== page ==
By Christina Li
By Dave Pehling
By Ian S. Port
By SF Weekly
By Ian S. Port
By Ian S. Port
By Ian S. Port
By Ian S. Port
The colossal foam heads of the absurdist band Idiot Flesh loom in the shadows of Embarcadero high-rises. Halloween magic erupts from the stage as the night engulfs the longest sun of the year. Wonderful ironies suffuse the darkness: rock against rock, heavy beyond metal, Oakland's minstrels of the macabre capping San Francisco's daylong music fete because no one else in the city is qualified. When the Idiots howl, "Submit! To the cavernous yield ... of the blue head!" revisiting the Summer of Love loses all relevance. A clueless macho boy wants to duke it out on the pavement for the right to sit at the foot of the stage. I explain, "You must not know the band. You won't be sitting down for long." A friend restrains li'l homie as the band stuffs an apple in his mouth. Then the group blows up like a tsunami. After too many hours of Making Waves mishaps, it's about time.
For the past six years, the city has played host to Making Waves, a one-day music festival to mark the summer solstice in style. On June 21, more than 200 bands of every imaginable persuasion performed on 23 stages up and down Market Street and along the waterfront. Concert promoters -- San Francisco Art Commission and their art house and corporate allies -- say their mission is to provide the city with a day of free music "as a unifying force capable of bridging racial, cultural and generational differences." But good intentions can't possibly translate to the public level when producers can't even get it together themselves.
An organizational fiasco from the start, not a single ad appeared in any of the local papers to alert prospective concertgoers of show times, stages, and performers. A few program guides did crop up here and there on the streets, in the grip of wide-eyed noontime revelers, but not in enough number to benefit anyone who arrived on the scene after 3 p.m. -- despite the fact that shows continued for another eight hours or so. Afternoon and evening merrymakers were damned to wander Market and Embarcadero without a clue, weathering the abominations of dozens of pop-star wannabes before happening upon some group of nominal substance. Which brings us to the affair's suspect -- and to some degree, plain stoopid -- booking policies.
Granted, one can't expect to lure all of the city's most relevant acts when offering the musicians zero dollars in return for a set of original live music. But a few professionals will perform pro bono on occasion, especially if there's a guaranteed audience (some of whom might purchase an album or a T-shirt) and if concert organizers make the gig as hassle-free as possible (e.g., by furnishing a helpful stage crew and a simple meal).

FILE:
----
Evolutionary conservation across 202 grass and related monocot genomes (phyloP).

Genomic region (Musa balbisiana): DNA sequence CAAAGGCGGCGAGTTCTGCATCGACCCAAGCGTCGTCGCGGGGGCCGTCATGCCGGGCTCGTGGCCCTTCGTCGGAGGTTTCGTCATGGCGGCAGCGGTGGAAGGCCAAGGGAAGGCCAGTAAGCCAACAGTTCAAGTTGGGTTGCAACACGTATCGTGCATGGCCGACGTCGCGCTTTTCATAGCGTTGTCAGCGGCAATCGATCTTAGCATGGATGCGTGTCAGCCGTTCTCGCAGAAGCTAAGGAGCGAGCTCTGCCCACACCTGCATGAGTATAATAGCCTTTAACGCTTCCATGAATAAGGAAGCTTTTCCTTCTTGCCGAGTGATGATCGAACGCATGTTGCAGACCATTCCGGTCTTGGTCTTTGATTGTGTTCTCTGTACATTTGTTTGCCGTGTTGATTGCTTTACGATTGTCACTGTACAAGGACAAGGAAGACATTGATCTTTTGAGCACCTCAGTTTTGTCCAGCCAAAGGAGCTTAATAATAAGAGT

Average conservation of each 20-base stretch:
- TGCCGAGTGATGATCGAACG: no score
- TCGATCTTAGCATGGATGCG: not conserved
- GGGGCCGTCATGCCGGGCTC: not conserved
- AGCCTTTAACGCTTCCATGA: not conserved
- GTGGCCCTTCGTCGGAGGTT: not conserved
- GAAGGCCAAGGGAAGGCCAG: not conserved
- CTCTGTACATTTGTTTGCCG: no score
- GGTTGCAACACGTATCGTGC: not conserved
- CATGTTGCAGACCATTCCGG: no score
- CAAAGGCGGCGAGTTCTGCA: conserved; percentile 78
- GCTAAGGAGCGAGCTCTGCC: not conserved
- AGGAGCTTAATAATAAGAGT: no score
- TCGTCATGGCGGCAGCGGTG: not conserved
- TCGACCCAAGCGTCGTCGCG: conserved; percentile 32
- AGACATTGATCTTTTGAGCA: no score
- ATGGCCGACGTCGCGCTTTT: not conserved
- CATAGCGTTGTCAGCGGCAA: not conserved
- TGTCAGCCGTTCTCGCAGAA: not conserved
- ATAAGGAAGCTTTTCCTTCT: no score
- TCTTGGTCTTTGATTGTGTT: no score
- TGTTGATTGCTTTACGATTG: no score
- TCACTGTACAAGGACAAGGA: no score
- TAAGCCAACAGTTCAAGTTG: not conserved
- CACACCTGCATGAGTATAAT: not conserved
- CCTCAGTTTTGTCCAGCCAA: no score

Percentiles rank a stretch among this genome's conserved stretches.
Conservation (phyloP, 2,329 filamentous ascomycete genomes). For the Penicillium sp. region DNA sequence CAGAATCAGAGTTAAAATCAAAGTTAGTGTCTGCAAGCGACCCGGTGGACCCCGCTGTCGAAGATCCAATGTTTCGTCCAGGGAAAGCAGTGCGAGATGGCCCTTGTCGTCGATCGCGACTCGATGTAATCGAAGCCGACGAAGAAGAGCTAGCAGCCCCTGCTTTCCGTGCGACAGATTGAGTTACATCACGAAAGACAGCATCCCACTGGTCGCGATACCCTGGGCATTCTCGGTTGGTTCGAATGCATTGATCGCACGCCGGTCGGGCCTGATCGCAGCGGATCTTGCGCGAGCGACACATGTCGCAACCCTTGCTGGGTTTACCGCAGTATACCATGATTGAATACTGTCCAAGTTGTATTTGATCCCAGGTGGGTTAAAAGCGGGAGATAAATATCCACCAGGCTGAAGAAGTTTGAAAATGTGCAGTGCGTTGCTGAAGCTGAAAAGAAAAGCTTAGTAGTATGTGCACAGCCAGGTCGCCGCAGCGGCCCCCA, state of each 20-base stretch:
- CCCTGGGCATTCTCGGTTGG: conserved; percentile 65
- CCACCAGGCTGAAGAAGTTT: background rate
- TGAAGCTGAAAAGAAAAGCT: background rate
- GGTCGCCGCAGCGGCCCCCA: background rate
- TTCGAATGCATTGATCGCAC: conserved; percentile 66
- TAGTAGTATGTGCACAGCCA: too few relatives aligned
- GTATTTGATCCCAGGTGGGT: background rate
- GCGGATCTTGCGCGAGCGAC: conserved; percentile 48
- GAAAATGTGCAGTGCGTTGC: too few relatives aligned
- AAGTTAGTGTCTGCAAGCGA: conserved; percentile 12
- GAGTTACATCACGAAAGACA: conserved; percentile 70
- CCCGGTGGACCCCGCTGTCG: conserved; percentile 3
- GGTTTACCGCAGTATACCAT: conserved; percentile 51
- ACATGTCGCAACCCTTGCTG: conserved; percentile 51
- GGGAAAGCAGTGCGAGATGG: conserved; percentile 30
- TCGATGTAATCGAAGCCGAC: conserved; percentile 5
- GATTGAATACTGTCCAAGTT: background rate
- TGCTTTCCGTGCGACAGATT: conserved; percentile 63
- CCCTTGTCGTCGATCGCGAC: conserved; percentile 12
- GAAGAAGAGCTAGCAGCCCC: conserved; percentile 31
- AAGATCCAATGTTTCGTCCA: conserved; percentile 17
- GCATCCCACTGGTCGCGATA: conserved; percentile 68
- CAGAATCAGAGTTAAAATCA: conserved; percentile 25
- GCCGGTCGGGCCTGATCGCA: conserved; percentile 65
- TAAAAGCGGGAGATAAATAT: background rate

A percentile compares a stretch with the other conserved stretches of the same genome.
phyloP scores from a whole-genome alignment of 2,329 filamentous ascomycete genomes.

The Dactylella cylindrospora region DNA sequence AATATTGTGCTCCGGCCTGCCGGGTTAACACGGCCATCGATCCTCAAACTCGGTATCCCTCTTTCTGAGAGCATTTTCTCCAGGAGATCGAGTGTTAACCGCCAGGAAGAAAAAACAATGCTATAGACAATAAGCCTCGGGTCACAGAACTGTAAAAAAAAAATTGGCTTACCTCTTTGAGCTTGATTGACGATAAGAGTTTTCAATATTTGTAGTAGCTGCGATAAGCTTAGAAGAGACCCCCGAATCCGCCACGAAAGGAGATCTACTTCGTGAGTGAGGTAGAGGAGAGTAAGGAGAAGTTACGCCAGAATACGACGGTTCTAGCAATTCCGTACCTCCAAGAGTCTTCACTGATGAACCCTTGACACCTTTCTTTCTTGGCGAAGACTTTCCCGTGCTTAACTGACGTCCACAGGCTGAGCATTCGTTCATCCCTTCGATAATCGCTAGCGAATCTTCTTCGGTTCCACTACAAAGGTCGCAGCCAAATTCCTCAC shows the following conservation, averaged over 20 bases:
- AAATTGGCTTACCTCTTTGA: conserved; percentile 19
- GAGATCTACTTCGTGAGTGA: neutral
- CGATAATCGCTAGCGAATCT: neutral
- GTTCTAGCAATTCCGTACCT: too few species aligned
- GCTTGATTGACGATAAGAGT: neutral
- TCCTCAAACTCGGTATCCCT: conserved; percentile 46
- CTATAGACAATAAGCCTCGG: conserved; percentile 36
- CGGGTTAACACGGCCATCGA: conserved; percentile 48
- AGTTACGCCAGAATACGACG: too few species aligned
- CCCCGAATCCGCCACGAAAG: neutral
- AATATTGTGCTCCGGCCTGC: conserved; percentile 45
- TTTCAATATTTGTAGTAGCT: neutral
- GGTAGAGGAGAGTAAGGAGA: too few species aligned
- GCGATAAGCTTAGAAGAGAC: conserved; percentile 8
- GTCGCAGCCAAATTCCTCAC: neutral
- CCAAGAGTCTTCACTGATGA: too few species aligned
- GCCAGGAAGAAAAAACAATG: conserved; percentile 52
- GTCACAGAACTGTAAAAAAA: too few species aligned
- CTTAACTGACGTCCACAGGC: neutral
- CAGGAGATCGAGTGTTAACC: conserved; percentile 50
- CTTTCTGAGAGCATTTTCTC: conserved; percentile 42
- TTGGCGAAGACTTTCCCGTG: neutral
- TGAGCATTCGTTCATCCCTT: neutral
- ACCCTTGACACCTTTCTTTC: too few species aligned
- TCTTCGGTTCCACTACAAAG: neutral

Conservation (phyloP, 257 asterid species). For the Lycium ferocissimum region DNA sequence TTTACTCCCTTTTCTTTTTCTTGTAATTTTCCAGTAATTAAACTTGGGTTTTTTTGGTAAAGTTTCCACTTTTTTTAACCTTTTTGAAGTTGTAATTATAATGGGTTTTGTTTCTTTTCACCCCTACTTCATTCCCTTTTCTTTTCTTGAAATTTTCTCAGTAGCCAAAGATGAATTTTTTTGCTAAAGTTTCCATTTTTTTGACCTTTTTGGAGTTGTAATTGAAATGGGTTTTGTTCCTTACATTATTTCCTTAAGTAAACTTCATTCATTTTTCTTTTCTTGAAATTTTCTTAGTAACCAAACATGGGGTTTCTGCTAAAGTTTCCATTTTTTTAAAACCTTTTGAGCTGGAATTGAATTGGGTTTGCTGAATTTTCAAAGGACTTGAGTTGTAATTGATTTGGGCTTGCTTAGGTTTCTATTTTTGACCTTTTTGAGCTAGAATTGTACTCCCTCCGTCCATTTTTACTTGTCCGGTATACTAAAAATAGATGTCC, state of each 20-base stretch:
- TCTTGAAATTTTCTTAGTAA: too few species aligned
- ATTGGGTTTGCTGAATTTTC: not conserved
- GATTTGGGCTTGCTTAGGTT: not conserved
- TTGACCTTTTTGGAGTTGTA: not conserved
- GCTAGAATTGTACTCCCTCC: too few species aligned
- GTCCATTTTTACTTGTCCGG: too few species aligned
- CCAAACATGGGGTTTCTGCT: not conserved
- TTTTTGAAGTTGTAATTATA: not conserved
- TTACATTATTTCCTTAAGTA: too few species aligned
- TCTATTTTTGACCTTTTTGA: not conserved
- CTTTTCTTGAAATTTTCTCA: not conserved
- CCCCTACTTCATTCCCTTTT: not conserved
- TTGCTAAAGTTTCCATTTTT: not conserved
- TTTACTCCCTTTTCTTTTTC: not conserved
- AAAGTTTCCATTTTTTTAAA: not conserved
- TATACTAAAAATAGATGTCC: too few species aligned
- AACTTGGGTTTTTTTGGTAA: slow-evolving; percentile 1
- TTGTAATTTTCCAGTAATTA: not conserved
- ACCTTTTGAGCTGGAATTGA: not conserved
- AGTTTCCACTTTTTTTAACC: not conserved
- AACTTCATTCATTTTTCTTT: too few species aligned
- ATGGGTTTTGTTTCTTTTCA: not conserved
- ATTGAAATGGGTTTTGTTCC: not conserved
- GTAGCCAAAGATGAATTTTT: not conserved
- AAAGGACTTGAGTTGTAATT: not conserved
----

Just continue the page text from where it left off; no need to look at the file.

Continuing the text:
That's how Dren MacDonald, head of cabaret ironists Giant Ant Farm and Oakland's alternative haven Vaccination Records, got involved managing the premier Waves stage at Justin Herman Plaza. MacDonald signed on from sunup to well past dark, providing both sound and lights sans recompense, in exchange for booking control of the JHP stage for a Vaccination showcase. He was also promised food and water, as well as a dozen stagehands, for the duration of the concert. But on the day of the show, prison rations for his bands were cut to no agua and four sandwiches, which were scarfed down by his single Waves-appointed assistant, who apparently had the appetite of 12 men. And all this after MacDonald's original agreement with festival co-producers Jeff Gordon and Toni Hafter was undermined when they decided to co-opt the prime spotlight for their own design.
Not only did Gordon and Hafter give the mike to a horrendous, ad hoc cover band called Friends of Goethe or FOG (comprised of delusional Krauts from the Goethe-Institut -- a major sponsor of the event), but they also booked another incongruous German group, tedious generic rockers Rausch, and a so-called honky-tonk pianist named Hurricane Sam, whose performance involved neither honk nor tonk. Further, the savvy Gordon-Hafter team sequenced all of the acts in immediate succession. For example, the inimitable FOG was supposed to commence butchering the Rolling Stones five minutes after 25-piece Italian orchestra Jazz Art Toscanini concluded their swinging set. Anyone with a smidgen of production know-how would have factored in 15 minutes -- minimum -- turnover time between bands. Consequently, the schedule was shot even before the programs ran out.
This egregious management -- from a production staff of 10 paid employees and countless volunteers -- naturally affected the public. Besides not knowing when or where their favorite bands were playing, or even who was onstage right before their eyes, live-music junkies couldn't buy a mouthful of water -- that is, without a hike. After the shops in Justin Herman Plaza closed around 6 p.m., there was nothing to stave off dehydration or the rocker's ineluctable thirst for liquid intoxicants besides free Yoo-Hoo. Which was fine. But how many Yoo-Hoos can you down before you're Yoo-Hoo'd out?
As the darkness came on and telltale paper bags began to emerge in the shadows, word got around about a liquor shop a few blocks inland. The clerks would even crack your brews right there on the premises if you didn't happen to have an opener on hand. Now that's San Francisco hospitality. But what to do about the ineludible laws of physics? After all -- what's ingested must be expelled. And with only a pair of portables in sight, and one of those out of commission before night's end, polyuria loomed as a frighteningly real prospect.